And of course, we aren’t thoughtful or kind or interesting or committed to social justice enough. That’s true.  We are a community in need of grace.

When Christians are unloving or obnoxious or contemptuous or greedy or, certainly, criminal or predatory, it harms the church and our mission. Failure and sin in the church is grievous and can have dire consequences. Throughout Scripture—perhaps nowhere as pointed as Paul’s rebuke to Peter in Galatians 2 or the Corinthian church in 1 Corinthians—it’s clear that the church must take both moral and theological failure very seriously.  We are to be “a city on a hill,” a unique people marked by love.

But the reality is that even if we could “be the church” in the fullness of how God intends, we may still very well be rejected. We must seek to be a holy people who work for justice and walk by grace, but we do that as a response to God’s justice and grace, not as the means of “getting it right” so that unbelievers will respond in a particular way. In the perennial, breathless announcements about the death of the church and the hand wringing about millennials leaving the church, there can be an assumption that the church’s success depends on us and that if the church shrinks, it is necessarily an indictment of our theology or practice. We can begin to believe that if we, as a Christian community, just ‘got it right’ (whatever your particular idea of ‘getting it right’ is) that unbelievers would want to join our number, or at least, think we’re likable and sane.
I am part of the generation that came of age reading Relevant magazine and Blue Like Jazz, exploring the emergent church movement, and celebrating indie Christian bands that rejected the label of ‘Christian band’ and played at bars or trendy cafes. (I remember—with a bit of nostalgic embarrassment—the sense of hope I had when I first heard Jars of Clay on mainstream radio in high school). We got cool tattoos. We began edgy ministries. We made good art.  All of this, for the most part, is good or, at least, not bad—I’m very thankful for and deeply shaped by the renewed evangelical impulse to holistically embrace social justice, creation care, and culture making. But somewhere along the way as a college student sipping coffee from a mug larger than my face while listening to Over the Rhine, I picked up a latent belief that it was incumbent upon the church to make the gospel appealing. And all of this left me unprepared to know how to respond to real rejection due to orthodox Christian belief.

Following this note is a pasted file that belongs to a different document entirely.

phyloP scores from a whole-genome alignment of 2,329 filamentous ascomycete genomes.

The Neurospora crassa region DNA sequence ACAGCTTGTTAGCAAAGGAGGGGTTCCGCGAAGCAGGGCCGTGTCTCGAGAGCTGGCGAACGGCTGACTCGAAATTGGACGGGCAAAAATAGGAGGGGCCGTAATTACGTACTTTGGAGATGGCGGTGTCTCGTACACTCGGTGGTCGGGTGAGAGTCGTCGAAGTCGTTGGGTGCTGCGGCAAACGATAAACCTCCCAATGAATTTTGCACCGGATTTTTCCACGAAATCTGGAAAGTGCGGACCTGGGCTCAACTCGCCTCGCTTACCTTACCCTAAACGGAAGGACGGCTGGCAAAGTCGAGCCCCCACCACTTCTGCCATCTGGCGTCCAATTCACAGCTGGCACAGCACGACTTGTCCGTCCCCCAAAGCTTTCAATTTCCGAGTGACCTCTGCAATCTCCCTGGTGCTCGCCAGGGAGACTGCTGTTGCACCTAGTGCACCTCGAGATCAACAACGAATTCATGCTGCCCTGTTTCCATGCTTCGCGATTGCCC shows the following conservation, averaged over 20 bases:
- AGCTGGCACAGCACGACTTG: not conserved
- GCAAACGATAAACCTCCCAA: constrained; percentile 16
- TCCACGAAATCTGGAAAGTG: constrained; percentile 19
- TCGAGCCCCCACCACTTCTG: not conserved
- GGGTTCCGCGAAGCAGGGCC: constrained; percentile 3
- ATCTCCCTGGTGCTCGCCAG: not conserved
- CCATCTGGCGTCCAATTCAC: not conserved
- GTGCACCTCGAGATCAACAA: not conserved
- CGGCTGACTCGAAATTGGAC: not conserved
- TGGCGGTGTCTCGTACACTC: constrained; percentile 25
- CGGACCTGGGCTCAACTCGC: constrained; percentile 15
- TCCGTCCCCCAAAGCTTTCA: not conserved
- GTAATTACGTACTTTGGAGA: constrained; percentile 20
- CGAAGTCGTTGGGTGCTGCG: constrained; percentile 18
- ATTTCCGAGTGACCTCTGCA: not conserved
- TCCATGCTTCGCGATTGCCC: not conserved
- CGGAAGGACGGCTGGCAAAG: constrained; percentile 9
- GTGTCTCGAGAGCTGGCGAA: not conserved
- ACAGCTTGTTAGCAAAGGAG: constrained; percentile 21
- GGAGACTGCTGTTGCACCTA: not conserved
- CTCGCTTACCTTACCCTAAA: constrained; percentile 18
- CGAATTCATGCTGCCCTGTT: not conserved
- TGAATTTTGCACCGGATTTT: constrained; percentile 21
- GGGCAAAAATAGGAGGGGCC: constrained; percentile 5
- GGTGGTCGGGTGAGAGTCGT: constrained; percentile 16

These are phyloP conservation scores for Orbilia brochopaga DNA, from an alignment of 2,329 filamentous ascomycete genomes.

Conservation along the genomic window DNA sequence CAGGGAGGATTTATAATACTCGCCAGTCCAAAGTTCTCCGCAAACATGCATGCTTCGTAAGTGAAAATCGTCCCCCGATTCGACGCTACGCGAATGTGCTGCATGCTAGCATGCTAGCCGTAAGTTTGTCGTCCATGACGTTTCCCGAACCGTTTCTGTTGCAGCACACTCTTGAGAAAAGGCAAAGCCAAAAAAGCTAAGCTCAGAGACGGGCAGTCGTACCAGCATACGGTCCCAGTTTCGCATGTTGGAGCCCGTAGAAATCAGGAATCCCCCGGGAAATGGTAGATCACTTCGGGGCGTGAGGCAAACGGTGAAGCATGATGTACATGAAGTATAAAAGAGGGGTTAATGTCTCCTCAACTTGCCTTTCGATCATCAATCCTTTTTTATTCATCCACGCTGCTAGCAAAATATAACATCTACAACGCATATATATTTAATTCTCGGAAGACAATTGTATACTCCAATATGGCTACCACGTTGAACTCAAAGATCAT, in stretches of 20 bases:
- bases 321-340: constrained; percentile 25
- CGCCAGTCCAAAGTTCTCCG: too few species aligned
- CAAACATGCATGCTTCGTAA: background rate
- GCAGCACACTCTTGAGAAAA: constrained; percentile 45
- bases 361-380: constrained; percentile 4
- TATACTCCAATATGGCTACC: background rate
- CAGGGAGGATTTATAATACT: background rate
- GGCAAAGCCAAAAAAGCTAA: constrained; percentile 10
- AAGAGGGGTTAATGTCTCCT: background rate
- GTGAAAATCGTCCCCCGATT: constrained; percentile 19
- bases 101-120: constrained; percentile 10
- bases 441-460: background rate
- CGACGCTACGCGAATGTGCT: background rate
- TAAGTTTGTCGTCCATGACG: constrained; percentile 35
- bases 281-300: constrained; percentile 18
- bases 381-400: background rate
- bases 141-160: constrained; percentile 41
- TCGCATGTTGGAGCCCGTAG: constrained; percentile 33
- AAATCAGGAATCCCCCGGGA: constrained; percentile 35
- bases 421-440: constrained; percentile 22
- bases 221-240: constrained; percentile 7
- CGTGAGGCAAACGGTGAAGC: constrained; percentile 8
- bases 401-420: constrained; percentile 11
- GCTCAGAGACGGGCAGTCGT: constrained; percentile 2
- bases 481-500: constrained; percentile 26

In reality, the gospel—and the church itself—is appealing because salvation is a miracle of grace. Jesus, mysteriously, is what makes the church appealing.  As Flannery O’Connor says (and I quote far too often), “I think that the Church is the only thing that is going to make the terrible world we are coming to endurable; the only thing that makes the church endurable is that it is the body of Christ and that on this we are fed.”

And, here, in the mystery of Christ’s love for and provision for the church, we find roots for your idea that “what evangelicals, young and old, most desperately need is a political manifestation of joy.” In early drafts of my Christianity Today piece, I had real trouble knowing how to wrap the piece up. I didn’t want to be overly triumphalistic, but the reality, the unavoidable, enduring conclusion that I kept bumping into as I thought about that year was simply: “ I have said these things to you, that in me you may have peace. In the world you will have trouble. But take heart; I have overcome the world.”

Like you, I’ve been struck by the profound need for and protest of joy. I wonder what would it mean for Christians to be marked by joy.  It seems like the true opposite of the culture wars—and the best response—is not to simply be more progressive or even more moderate, but to be able to walk into the midst of the culture’s bar fight and be subversively and humbly joyful and hopeful, able to love vulnerably and faithfully whether or not we’re rejected.

I don’t mean to prescribe a kind of happy-clappy Christian naiveté. I don’t in any way want to tell believers going through rejection that they have to be happy about it—that year at Vanderbilt was one of sadness, anger, disappointment, confusion, and weariness (amidst a lot of beauty as well), and we need to be honest about those very real, very human emotions both with God and with each other. But I think of CS Lewis’s description of the Narnians’ holy, joyful indifference in enemy territory from A Horse and His Boy: “Instead of being grave and mysterious…they walked with a swing and let their arms and shoulders free, and chatted and laughed. One was whistling. You could see that they were ready to be friends with anyone who was friendly and didn’t give a fig for anyone who wasn’t.”